Mixed fortunes for Gamesa, in its first quarter results, announced yesterday.

Although revenues at the Spanish manufacturer are up, its profits fell by €21.7million over the period.

For a firm we’ve looked at previously, questioning some of its diversification strategies, the figures are broadly good news, particularly given the increased order intake the firm is seeing.

Indeed, this continued increase in orders, notably from India and South America, vindicates some of the business’s recent decisions.

Only last week, Gamesa announced that it would be spending a further 2 billion Rupees ($37million) for additional Indian factories, on top of the 5 billion Rupees it has invested in the country since January 2011.

Gamesa argues that India continues to make a lot of sense for its business, claiming that the margins found in Indian production now outweigh those found in China.

If this is the case, then Indian facilities naturally allow Gamesa to compete with the Chinese manufacturers on a more even footing. Compare this to fellow European manufacturer, Vestas, still looking to compete, in the words of Ditlev Engel with ‘Asia, plus freight’.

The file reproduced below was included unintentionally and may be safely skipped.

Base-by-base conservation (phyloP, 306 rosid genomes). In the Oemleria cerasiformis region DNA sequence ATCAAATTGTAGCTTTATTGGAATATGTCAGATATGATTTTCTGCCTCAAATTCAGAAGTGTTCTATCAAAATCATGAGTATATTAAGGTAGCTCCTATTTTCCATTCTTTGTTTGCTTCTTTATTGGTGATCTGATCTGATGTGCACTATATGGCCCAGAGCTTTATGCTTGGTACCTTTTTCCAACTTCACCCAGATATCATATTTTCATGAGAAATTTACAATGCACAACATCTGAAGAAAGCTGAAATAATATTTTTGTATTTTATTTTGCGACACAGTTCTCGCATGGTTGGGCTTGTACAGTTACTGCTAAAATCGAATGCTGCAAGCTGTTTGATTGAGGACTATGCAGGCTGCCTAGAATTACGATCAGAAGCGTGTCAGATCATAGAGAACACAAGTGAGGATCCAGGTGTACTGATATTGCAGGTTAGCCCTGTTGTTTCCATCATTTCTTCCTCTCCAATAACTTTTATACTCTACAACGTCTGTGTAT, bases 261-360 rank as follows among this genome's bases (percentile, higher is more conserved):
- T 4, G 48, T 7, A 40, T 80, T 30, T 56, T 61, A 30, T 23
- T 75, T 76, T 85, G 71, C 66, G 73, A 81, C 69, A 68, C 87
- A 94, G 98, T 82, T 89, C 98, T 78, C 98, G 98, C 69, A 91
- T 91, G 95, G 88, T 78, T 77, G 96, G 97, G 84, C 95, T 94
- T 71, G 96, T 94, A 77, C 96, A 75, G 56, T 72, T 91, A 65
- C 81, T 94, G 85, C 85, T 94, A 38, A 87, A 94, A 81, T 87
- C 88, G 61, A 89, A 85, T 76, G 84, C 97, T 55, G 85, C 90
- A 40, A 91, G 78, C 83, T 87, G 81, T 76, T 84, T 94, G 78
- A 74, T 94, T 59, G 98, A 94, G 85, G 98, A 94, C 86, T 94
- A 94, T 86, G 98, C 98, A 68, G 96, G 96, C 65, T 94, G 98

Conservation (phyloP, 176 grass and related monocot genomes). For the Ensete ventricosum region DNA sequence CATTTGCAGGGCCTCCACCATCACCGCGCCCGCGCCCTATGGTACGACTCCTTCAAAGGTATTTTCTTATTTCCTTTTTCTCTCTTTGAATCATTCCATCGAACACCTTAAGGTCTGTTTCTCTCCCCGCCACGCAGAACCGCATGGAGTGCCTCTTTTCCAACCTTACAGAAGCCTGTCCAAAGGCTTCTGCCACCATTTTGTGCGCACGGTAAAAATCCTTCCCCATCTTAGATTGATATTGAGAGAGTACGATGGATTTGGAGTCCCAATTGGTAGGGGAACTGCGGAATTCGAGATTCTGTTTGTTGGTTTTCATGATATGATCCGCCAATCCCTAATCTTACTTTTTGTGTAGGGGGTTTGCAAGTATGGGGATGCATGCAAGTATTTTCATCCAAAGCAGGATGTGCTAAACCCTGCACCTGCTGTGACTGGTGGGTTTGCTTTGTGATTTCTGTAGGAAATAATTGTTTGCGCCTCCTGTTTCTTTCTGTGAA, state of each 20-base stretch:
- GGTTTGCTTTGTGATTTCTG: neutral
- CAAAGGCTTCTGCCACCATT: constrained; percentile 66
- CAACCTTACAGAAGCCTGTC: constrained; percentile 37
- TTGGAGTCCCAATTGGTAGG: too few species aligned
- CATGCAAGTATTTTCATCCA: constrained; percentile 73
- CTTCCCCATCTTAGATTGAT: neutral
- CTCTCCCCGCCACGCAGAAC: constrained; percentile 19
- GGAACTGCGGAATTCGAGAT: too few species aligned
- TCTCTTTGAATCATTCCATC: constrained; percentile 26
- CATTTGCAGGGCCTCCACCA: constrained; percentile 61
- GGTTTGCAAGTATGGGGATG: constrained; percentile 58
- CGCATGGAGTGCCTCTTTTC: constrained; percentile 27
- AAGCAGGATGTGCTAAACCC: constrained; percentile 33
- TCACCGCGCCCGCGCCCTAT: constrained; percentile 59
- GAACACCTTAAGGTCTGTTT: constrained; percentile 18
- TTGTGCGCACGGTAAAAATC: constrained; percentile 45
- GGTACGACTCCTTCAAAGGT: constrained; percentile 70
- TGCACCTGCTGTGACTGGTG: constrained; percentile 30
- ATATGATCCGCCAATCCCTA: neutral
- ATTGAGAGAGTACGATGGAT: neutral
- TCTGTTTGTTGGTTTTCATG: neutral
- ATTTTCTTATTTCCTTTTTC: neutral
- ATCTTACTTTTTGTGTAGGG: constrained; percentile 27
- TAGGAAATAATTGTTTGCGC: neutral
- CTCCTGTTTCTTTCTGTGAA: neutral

But it's not only India where Games is seeing strong growth. Orders from Latin America and the ‘Southern Cone’ (Argentina, Chile, Uruguay) provided 30% of MW sold – the highest across all regions. Given the commonalities in language, and the fact that the predominant South American wind market - Brazil - has started to reach over-capacity, it’s a first-mover advantage that should serve Gamesa well.

What’s crucial in the long run though, is whether these moves will enable Gamesa to meet the firm’s prediction that by the second half of 2012, profits will rise and costs will fall. Integral to this is not only having enough reserves to innovate for new designs, but also to secure ongoing operations and maintenance contracts for developments in new markets.

In the short term, investors will wear a decline in profits, providing the long-term strategy paves the way for future growth. We’ll know soon enough whether Gamesa has it right.

Mixed fortunes for Gamesa, in its first quarter results, announced yesterday.